Pre-exceptional EBITDA fell 5.2% to £40.2m in the year to 3 April, the UK's biggest wholesaler said, while turnover inched up 0.2% to £4.24bn. Tobacco sales rose 0.8% to £3.2bn during the period, with non-tobacco sales down 1.8% to £1bn.
Profits had slipped because P&H had invested heavily in reorganising the business into four channels distribution, multiples, independents and wholesale said Peter Austen, managing director of commercial. This investment included £7.1m in the launch of its van sales business Sweetdirect, creating 100 jobs, as well as a new sales force for its symbol fascia Mace, which created 27.
P&H also blamed the dip on the impact of the recession on the forecourt and off-licence sectors, in which P&H has a significant market presence. P&H lost contracts with off-licence chains First Quench Retailing and Wine Cellar when they went into administration last year.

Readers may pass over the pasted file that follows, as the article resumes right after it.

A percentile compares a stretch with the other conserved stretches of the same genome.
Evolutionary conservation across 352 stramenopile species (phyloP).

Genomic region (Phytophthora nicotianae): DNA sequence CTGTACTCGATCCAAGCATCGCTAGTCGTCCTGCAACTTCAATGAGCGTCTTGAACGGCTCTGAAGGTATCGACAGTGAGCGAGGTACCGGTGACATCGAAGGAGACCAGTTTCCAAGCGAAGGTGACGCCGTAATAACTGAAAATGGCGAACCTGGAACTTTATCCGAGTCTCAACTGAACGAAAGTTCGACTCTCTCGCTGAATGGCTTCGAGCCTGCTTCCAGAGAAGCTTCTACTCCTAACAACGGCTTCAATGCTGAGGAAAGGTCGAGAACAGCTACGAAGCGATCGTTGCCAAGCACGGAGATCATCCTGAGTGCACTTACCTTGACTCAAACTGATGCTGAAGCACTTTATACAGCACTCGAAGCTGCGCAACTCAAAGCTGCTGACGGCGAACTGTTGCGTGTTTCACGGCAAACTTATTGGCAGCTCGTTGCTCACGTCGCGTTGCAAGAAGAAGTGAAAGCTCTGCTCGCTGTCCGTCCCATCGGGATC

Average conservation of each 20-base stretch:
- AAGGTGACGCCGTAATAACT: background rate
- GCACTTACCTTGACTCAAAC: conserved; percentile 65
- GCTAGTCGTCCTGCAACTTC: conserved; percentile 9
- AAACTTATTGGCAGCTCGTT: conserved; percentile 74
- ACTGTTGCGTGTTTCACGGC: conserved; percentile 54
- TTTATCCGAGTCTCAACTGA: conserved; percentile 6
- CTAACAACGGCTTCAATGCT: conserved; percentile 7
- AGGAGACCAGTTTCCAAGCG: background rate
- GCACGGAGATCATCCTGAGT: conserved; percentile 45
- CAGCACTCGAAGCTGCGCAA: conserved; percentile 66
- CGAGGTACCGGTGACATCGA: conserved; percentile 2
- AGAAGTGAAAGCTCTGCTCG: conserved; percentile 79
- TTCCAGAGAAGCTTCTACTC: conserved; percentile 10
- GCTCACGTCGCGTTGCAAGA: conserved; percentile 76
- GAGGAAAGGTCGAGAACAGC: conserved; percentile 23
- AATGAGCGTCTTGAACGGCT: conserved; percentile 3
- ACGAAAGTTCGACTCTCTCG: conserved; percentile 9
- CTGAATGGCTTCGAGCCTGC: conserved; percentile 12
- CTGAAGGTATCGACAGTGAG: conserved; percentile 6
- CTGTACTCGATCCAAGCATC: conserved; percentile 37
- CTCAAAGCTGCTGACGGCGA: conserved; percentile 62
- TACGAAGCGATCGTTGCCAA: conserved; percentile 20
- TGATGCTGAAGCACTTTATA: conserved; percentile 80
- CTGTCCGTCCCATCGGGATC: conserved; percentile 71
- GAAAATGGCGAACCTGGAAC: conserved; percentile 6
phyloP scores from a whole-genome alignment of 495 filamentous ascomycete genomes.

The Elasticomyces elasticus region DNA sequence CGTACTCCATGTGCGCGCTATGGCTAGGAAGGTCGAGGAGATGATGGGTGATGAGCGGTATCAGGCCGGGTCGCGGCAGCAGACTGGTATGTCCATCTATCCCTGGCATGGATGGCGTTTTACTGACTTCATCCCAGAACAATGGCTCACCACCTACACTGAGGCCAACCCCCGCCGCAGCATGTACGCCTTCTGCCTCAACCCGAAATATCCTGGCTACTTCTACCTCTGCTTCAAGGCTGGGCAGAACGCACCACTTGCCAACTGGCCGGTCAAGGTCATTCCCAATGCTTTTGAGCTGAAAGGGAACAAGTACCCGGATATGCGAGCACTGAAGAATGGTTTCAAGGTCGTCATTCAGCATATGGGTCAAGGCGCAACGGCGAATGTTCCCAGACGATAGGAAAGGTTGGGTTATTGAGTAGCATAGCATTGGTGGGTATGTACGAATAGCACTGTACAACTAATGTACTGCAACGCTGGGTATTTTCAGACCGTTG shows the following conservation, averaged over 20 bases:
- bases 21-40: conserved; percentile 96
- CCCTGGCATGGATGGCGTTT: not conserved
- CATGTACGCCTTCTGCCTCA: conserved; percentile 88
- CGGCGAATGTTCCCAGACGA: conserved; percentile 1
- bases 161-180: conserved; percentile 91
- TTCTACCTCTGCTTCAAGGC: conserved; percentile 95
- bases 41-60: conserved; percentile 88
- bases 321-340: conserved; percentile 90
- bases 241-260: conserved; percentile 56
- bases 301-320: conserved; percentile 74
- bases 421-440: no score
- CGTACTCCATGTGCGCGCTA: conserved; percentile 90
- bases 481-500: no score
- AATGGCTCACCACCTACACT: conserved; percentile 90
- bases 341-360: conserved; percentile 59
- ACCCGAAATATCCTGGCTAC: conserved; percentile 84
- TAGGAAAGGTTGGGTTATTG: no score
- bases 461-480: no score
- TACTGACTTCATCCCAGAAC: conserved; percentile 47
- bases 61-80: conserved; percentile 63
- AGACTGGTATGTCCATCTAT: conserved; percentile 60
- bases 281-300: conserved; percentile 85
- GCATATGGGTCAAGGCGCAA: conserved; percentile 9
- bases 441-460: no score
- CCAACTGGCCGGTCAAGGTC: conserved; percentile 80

"The strength of P&H is that we can take broad, diverse changes without any bottom line hiccups," said Austen. "It shows just how resilient we are."
Driving down debt had been key for the business during the year, he added. Bank debt, built up following a management buy-out in February 2008, had been reduced by £70.2m to £131.2m.
PalMak, P&H's buying alliance with Makro formed in May this year, was progressing well and contracts with two-thirds of the 37 suppliers targeted in the first phase of the alliance were being negotiated, said Austen.
Trading for the new financial year was currently in line with expectations, added CEO Chris Etherington. "While the anticipated cutbacks in public services and increases in taxation are likely to result in higher unemployment and reduced consumer spending, we believe the diversity of our business works to our advantage."